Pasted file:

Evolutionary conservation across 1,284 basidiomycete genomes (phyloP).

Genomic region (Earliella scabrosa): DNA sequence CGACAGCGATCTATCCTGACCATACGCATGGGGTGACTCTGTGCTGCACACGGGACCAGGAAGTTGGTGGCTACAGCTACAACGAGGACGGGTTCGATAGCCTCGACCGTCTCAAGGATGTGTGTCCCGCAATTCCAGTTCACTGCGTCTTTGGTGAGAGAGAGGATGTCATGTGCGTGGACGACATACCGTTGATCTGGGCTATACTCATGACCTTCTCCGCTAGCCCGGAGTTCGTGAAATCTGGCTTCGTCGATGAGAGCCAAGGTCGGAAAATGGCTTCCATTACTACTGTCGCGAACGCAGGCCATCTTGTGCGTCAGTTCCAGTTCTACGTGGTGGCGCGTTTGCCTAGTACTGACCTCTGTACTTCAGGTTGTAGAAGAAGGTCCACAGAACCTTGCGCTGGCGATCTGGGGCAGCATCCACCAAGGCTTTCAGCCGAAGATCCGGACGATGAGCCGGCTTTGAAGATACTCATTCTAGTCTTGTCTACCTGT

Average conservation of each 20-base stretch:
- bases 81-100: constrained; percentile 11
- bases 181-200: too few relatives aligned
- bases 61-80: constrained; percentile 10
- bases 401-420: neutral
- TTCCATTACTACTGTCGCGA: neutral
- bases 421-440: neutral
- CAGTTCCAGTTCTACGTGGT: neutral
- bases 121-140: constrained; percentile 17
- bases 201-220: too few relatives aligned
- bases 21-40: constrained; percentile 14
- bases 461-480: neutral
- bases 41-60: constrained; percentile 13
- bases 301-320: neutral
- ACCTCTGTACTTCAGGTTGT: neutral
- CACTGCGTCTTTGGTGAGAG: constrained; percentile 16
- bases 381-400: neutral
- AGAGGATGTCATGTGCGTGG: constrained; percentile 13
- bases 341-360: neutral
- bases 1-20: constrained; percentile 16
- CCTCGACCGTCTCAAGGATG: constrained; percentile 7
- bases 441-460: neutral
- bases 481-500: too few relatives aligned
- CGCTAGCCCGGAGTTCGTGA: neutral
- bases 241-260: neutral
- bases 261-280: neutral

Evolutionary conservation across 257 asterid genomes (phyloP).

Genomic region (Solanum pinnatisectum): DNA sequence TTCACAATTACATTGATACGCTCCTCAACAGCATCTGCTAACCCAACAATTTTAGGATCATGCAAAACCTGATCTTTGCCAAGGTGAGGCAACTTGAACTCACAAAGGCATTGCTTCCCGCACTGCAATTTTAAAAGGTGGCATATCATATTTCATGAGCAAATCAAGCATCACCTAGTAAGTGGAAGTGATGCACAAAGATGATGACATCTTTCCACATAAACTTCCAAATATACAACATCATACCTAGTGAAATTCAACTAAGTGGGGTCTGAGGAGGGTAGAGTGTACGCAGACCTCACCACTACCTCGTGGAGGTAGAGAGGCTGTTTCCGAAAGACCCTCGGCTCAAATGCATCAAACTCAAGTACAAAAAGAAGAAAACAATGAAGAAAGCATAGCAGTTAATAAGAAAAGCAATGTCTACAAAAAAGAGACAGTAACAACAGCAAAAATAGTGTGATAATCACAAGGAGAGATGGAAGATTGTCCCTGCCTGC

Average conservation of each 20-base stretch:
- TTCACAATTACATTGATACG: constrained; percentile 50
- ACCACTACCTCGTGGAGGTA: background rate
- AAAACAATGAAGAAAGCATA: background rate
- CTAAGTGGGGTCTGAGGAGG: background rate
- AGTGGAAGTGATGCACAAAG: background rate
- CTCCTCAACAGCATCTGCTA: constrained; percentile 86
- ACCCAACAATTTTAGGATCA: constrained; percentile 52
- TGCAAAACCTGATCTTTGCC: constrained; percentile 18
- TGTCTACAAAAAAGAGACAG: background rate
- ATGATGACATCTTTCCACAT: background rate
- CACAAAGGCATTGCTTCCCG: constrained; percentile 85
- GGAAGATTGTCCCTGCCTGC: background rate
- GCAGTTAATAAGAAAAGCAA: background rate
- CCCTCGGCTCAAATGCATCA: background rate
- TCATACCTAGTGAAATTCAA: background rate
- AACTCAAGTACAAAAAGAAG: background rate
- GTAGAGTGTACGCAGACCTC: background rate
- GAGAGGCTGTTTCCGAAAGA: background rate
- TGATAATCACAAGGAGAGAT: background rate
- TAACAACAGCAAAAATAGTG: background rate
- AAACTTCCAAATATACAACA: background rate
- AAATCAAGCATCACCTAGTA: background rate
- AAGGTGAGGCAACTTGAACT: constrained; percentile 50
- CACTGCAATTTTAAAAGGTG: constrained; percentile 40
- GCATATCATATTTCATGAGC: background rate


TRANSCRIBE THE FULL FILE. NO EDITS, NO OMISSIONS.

Evolutionary conservation across 1,284 basidiomycete genomes (phyloP).

Genomic region (Earliella scabrosa): DNA sequence CGACAGCGATCTATCCTGACCATACGCATGGGGTGACTCTGTGCTGCACACGGGACCAGGAAGTTGGTGGCTACAGCTACAACGAGGACGGGTTCGATAGCCTCGACCGTCTCAAGGATGTGTGTCCCGCAATTCCAGTTCACTGCGTCTTTGGTGAGAGAGAGGATGTCATGTGCGTGGACGACATACCGTTGATCTGGGCTATACTCATGACCTTCTCCGCTAGCCCGGAGTTCGTGAAATCTGGCTTCGTCGATGAGAGCCAAGGTCGGAAAATGGCTTCCATTACTACTGTCGCGAACGCAGGCCATCTTGTGCGTCAGTTCCAGTTCTACGTGGTGGCGCGTTTGCCTAGTACTGACCTCTGTACTTCAGGTTGTAGAAGAAGGTCCACAGAACCTTGCGCTGGCGATCTGGGGCAGCATCCACCAAGGCTTTCAGCCGAAGATCCGGACGATGAGCCGGCTTTGAAGATACTCATTCTAGTCTTGTCTACCTGT

Average conservation of each 20-base stretch:
- bases 81-100: constrained; percentile 11
- bases 181-200: too few relatives aligned
- bases 61-80: constrained; percentile 10
- bases 401-420: neutral
- TTCCATTACTACTGTCGCGA: neutral
- bases 421-440: neutral
- CAGTTCCAGTTCTACGTGGT: neutral
- bases 121-140: constrained; percentile 17
- bases 201-220: too few relatives aligned
- bases 21-40: constrained; percentile 14
- bases 461-480: neutral
- bases 41-60: constrained; percentile 13
- bases 301-320: neutral
- ACCTCTGTACTTCAGGTTGT: neutral
- CACTGCGTCTTTGGTGAGAG: constrained; percentile 16
- bases 381-400: neutral
- AGAGGATGTCATGTGCGTGG: constrained; percentile 13
- bases 341-360: neutral
- bases 1-20: constrained; percentile 16
- CCTCGACCGTCTCAAGGATG: constrained; percentile 7
- bases 441-460: neutral
- bases 481-500: too few relatives aligned
- CGCTAGCCCGGAGTTCGTGA: neutral
- bases 241-260: neutral
- bases 261-280: neutral

Evolutionary conservation across 257 asterid genomes (phyloP).

Genomic region (Solanum pinnatisectum): DNA sequence TTCACAATTACATTGATACGCTCCTCAACAGCATCTGCTAACCCAACAATTTTAGGATCATGCAAAACCTGATCTTTGCCAAGGTGAGGCAACTTGAACTCACAAAGGCATTGCTTCCCGCACTGCAATTTTAAAAGGTGGCATATCATATTTCATGAGCAAATCAAGCATCACCTAGTAAGTGGAAGTGATGCACAAAGATGATGACATCTTTCCACATAAACTTCCAAATATACAACATCATACCTAGTGAAATTCAACTAAGTGGGGTCTGAGGAGGGTAGAGTGTACGCAGACCTCACCACTACCTCGTGGAGGTAGAGAGGCTGTTTCCGAAAGACCCTCGGCTCAAATGCATCAAACTCAAGTACAAAAAGAAGAAAACAATGAAGAAAGCATAGCAGTTAATAAGAAAAGCAATGTCTACAAAAAAGAGACAGTAACAACAGCAAAAATAGTGTGATAATCACAAGGAGAGATGGAAGATTGTCCCTGCCTGC

Average conservation of each 20-base stretch:
- TTCACAATTACATTGATACG: constrained; percentile 50
- ACCACTACCTCGTGGAGGTA: background rate
- AAAACAATGAAGAAAGCATA: background rate
- CTAAGTGGGGTCTGAGGAGG: background rate
- AGTGGAAGTGATGCACAAAG: background rate
- CTCCTCAACAGCATCTGCTA: constrained; percentile 86
- ACCCAACAATTTTAGGATCA: constrained; percentile 52
- TGCAAAACCTGATCTTTGCC: constrained; percentile 18
- TGTCTACAAAAAAGAGACAG: background rate
- ATGATGACATCTTTCCACAT: background rate
- CACAAAGGCATTGCTTCCCG: constrained; percentile 85
- GGAAGATTGTCCCTGCCTGC: background rate
- GCAGTTAATAAGAAAAGCAA: background rate
- CCCTCGGCTCAAATGCATCA: background rate
- TCATACCTAGTGAAATTCAA: background rate
- AACTCAAGTACAAAAAGAAG: background rate
- GTAGAGTGTACGCAGACCTC: background rate
- GAGAGGCTGTTTCCGAAAGA: background rate
- TGATAATCACAAGGAGAGAT: background rate
- TAACAACAGCAAAAATAGTG: background rate
- AAACTTCCAAATATACAACA: background rate
- AAATCAAGCATCACCTAGTA: background rate
- AAGGTGAGGCAACTTGAACT: constrained; percentile 50
- CACTGCAATTTTAAAAGGTG: constrained; percentile 40
- GCATATCATATTTCATGAGC: background rate